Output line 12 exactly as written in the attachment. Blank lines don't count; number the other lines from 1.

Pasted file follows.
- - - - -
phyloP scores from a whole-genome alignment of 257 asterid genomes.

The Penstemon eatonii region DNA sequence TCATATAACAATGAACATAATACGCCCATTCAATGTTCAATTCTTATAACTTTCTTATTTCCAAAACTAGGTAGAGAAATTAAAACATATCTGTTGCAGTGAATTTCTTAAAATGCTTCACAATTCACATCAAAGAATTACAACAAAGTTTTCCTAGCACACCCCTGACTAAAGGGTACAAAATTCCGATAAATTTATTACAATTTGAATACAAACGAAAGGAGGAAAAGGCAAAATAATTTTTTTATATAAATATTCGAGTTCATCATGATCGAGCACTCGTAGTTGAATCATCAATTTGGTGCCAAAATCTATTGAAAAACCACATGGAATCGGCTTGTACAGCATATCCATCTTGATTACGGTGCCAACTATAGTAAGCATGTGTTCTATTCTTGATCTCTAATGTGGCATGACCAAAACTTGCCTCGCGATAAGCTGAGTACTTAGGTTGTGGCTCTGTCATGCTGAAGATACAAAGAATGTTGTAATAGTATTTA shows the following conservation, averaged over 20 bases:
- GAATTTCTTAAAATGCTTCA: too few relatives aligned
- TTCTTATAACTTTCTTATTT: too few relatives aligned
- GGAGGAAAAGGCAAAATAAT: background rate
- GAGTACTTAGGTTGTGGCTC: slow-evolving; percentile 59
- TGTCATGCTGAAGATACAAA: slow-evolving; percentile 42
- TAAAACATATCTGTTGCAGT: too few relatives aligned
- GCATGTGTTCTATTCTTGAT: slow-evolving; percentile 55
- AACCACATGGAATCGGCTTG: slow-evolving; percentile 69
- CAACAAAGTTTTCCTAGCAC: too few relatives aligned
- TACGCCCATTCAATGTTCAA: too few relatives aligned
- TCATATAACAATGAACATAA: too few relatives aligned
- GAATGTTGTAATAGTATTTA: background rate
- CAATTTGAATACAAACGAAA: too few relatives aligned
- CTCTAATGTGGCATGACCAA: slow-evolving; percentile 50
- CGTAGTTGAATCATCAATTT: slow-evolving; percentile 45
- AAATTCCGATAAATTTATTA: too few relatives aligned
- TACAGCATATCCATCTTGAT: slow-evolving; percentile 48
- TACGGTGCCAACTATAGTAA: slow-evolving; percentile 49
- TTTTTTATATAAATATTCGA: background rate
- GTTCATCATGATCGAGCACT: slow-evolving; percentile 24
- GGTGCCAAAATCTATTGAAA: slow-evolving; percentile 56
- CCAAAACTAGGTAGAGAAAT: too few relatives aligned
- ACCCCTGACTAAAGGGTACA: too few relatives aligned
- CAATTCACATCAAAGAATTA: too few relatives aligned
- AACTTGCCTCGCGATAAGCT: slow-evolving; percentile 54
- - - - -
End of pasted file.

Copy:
- TACGCCCATTCAATGTTCAA: too few relatives aligned